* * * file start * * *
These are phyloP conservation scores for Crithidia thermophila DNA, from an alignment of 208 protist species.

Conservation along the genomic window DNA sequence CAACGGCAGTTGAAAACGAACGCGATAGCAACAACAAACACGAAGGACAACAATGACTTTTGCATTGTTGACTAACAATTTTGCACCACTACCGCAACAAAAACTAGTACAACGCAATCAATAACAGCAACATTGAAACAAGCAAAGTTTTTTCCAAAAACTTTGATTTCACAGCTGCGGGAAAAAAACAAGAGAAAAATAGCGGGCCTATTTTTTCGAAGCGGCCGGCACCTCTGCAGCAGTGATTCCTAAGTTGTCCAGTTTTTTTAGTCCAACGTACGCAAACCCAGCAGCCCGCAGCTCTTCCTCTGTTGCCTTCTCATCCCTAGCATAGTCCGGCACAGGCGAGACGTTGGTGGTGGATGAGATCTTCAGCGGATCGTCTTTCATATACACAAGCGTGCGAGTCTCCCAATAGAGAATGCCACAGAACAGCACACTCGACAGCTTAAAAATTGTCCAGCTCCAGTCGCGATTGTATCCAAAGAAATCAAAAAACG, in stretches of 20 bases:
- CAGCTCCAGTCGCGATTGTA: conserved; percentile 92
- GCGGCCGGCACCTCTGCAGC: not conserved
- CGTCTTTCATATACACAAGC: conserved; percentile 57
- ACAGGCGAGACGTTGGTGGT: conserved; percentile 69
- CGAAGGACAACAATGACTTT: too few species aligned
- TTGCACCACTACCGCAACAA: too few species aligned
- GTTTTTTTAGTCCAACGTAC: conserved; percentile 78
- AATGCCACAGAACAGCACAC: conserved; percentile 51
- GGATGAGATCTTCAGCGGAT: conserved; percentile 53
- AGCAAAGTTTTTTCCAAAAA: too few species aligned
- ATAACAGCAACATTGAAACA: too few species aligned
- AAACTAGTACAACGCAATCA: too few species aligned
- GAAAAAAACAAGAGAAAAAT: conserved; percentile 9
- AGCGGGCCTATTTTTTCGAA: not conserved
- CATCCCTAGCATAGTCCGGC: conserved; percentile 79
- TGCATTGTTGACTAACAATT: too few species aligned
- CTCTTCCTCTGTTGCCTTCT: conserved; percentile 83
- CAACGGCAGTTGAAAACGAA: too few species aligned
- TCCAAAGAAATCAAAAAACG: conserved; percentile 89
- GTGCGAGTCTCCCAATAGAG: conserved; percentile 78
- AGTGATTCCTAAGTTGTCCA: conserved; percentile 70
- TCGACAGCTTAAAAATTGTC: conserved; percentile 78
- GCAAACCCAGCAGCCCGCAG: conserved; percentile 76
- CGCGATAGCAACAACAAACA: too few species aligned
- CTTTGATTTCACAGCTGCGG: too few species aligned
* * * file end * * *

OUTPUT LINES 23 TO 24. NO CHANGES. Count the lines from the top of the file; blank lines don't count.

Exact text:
- AGTGATTCCTAAGTTGTCCA: conserved; percentile 70
- TCGACAGCTTAAAAATTGTC: conserved; percentile 78